At Our Disposal


Disposing of two things are not easy where I live. It is painful to see these two lying about on the streets, in the park and in other public places.  While one is considered holy the other is a taboo.  The very fact that I am bringing these two things under one umbrella could be considered sacrilegious by many.

So these two things are: used/broken idols (holy) and used sanitary towels (unholy). The former is purposely kept, under a holy tree while the latter I happened to see when I saw two stray dogs dig them out from the public bin in search of food, and many times even after that.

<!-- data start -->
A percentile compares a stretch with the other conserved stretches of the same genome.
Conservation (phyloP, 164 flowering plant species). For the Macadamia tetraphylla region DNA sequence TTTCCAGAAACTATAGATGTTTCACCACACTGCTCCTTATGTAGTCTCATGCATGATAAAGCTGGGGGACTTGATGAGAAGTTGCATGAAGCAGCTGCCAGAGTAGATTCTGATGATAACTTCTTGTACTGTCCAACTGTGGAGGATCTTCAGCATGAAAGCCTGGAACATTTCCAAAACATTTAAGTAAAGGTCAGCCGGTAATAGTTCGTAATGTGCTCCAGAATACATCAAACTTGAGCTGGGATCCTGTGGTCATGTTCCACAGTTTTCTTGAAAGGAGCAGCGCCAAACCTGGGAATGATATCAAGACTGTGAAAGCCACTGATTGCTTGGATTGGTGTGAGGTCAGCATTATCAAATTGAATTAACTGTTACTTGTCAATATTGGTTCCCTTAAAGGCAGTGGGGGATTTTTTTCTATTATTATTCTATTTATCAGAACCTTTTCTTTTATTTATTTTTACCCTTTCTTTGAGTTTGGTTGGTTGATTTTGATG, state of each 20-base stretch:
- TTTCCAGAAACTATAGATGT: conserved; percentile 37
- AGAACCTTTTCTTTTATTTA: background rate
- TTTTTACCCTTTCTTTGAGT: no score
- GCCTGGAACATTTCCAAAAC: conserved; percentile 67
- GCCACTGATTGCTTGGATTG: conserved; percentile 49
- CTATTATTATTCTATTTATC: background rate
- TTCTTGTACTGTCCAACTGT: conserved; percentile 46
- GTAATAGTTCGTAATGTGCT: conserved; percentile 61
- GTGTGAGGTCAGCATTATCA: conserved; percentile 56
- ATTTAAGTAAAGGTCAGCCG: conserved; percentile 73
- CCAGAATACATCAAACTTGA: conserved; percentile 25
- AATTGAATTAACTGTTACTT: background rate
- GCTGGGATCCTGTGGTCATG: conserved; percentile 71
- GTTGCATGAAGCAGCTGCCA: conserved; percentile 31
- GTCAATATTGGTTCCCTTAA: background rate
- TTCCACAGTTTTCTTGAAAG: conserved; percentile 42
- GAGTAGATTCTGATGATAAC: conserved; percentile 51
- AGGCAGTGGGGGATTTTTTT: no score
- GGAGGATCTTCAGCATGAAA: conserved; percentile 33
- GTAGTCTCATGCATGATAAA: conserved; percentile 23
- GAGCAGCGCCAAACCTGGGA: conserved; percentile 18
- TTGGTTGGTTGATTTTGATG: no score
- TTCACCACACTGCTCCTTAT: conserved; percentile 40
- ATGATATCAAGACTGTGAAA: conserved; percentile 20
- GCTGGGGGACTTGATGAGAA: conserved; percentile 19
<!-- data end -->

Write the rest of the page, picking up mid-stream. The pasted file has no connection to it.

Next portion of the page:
So what are the holy idols, that once adorned the little temples in the houses of many, lying in dust under the trees in the public?  I fail to understand the way many people dispose of the idols when they are done with them or when they are broken. Idols which are mostly made of stones are breakable and they do break. It is considered wrong to keep a broken idol at home (and why would you keep something broken anyway?), hence one has to dispose it off. But where? You certainly can’t even think of throwing them in the bin. That is an absolute profanity. Some people, including my mother, take it to a local temple and keep it under the tree there. What the local priest does with it is something I don’t know. Some people go miles to a water body and submerge it.  Immersion of any thing in River Yamuna has, as I noticed a month ago, become a concern for the local government as there is a warning board prohibiting one from throwing anything in it. So where do you then dispose the broken/used idols ? As I have been noticing for many years, the best spot is under a holy tree – a peepal tree usually, never mind where the tree is- it could be on the corner of the road, in a public park, outside a temple or just anywhere.  So a nice, eclectic collection of idols had been lying under the peepal tree inside my local park where I jog every morning. Nobody had touched them, mostly out of superstition or fear of being reproached by someone, for a long time till one fine morning recently, the park gardener, who must be an octogenarian and looks as if he can’t be bothered by the worldly issues and havoc one little thing/action can create, transferred the idols from the ground to the bench which is just outside the park. The bench still is under the same peepal tree as the tree happens to be just at the entrance of the park.  I continue to see the idols every morning seated on the bench. The same idols to which we all genuflected to when they were respectfully placed in our houses. Now we just walk past them. (See picture above).